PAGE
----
On commissioning she became part of the 8th Frigate Squadron. Her first commanding officer was Captain Mike Gregory. Captain Gregory, a submariner, was previously awarded the OBE for the longest continuously submerged patrol in Royal Navy history.
The ship's first two deployments were to the US and Canada, in 1989 and 1990 respectively. The first in 1989 called at both Fort Lauderdale and Baltimore where the ship became the focus of an anti-nuclear protest over suspicions that the ship carried nuclear weapons. In 1990, she again crossed the Atlantic to visit New York, before sailing North to the St Lawrence Seaway with a brief stop in Montreal followed by a 10-day visit to Toronto. This was followed by an unscheduled 24-hour stop in Halifax, Nova Scotia to repair some ship equipment damaged in bad weather, and then a visit to St Johns, Newfoundland.
She spent the winter of 1990–91 as the Royal Navy surface vessel patrolling the Falkland Islands. She sailed to South Georgia just before Christmas arriving at Grytviken on 22 December. She sailed along the coast of South Georgia and returned to Grytviken on Christmas Eve. On Christmas Day she hosted the soldiers of the South Georgia garrison aboard for Christmas Day lunch of venison. The stag had been shot the day before by a sniper from the garrison; part of the garrison's duties being to control the deer population on the Island. While in South Georgia the ship manoeuvred into Cumberland Bay where a glacier sweeps into the sea. A photograph of the ship with the glacier as a back-drop was taken from the ship's Lynx helicopter. Ice was collected from the glacier and kept in the ship's freezers for use at cocktail parties during the return leg of her patrol.
On 26 September 2000, Cumberland worked with local fishermen to aid the rescue of survivors of the Greek ferry Express Samina which ran aground two miles off the island of Paros.
In 2003 Cumberland embarked two teams from M Squadron, Special Boat Service (SBS) and (in partnership with RFA Wave Knight) seized 3.6 tonnes of cocaine in the mid-Atlantic as part of an anti-drug operation. In October 2005 she intercepted and boarded a speedboat in the Caribbean Sea off Nicaragua from which they seized two tonnes of cocaine, and detained four suspects. The cocaine was estimated to have a street value of £200 million.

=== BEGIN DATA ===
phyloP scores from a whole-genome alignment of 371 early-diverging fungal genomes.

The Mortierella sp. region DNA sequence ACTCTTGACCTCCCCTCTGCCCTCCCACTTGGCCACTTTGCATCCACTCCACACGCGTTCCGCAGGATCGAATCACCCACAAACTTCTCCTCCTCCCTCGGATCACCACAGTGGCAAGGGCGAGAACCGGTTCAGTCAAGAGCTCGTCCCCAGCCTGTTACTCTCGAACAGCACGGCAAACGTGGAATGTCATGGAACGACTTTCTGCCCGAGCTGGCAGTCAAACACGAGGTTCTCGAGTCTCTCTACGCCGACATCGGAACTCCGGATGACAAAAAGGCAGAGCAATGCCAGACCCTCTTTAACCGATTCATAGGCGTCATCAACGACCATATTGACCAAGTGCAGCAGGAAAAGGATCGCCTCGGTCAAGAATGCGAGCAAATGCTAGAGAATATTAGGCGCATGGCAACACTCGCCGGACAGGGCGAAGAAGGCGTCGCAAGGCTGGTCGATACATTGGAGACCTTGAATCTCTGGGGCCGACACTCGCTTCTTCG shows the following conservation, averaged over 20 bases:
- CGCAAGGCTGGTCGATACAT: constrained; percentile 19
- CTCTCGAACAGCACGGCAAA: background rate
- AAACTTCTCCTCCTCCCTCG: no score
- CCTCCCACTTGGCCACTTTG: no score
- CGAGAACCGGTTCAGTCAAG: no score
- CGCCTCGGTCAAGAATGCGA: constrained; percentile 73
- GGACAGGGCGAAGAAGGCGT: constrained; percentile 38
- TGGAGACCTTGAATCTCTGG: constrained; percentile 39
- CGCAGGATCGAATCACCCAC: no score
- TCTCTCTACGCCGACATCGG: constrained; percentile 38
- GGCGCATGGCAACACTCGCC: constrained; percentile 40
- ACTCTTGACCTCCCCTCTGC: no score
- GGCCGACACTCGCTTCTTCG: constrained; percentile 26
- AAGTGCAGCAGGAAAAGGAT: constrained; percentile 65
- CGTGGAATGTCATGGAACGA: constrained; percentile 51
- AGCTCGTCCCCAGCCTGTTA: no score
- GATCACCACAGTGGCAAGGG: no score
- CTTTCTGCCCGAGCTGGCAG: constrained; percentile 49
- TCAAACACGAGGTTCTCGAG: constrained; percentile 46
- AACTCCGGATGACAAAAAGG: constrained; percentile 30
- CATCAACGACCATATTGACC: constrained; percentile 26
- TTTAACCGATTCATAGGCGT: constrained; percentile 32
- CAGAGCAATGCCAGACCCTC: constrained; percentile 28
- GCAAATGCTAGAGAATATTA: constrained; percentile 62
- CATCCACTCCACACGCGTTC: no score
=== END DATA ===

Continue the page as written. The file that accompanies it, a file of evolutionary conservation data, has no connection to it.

During this time Chris Cranmer, the first registered Satanist serving in the Royal Navy, was a technician on board the vessel. On 18 May 2006 Cumberland escorted Dee Caffari, sailing Aviva, across the finish-line (at Lizard Point) as she became the first woman to sail single-handedly non-stop around the world "the wrong way" (against the prevailing wind and tide).
Cumberland completed an 18-month refit in 2008.
In October 2008, Cumberland was assigned to anti-piracy duties along with 6 other ships as part of Standing NATO Maritime Group 2 (SNMG2). As part of her duties in SNMG2, on 11 November 2008, Cumberland went to the aid of a Danish vessel that had come under attack from pirates. The pirates opened fire on two of Cumberland's launches; 3 pirates died when the Royal Marines returned fire on the dhow.
During her 2010 deployment to the Persian Gulf, Cumberland rotated between maritime security patrol duty and escort duty with the French nuclear-powered aircraft carrier Charles de Gaulle in support of coalition military operations in Afghanistan. This represented an example of interoperability pursuant to the recently ratified Franco-British defence co-operation treaty.
In February 2011, it was announced that the ship would be scrapped in April 2011 in a government spending review to meet UK government cuts to the MOD.
Decommissioning and disposal
On 18 April 2011 Cumberland made her final entry into her base-port of Devonport from an intense and successful patrol involving oil production protection in the Gulf, counter-piracy operations, evacuating refugees from Libya and enforcing an arms embargo against the country's ruler. The ship was decommissioned under the Strategic Defence and Security Review, with a decommissioning ceremony taking place on 23 June. She was laid up at Portsmouth and in July 2013 sold to Turkish company Leyal for demolition.
Information courtesy of Wikipedia.
17th March 2008
HMS Cumberland - F85 inbound to the Tyne on 4th March 2010.
- Wikipedia - HMS Cumberland (F85)
- BBC - Drugs bust 'a sledgehammer blow'
- BBC - HMS Cumberland should be saved, sailors' families say
- BBC - HMS Cumberland decommissioned in Plymouth by Royal Navy
My other photos of boats/ships at the Quayside: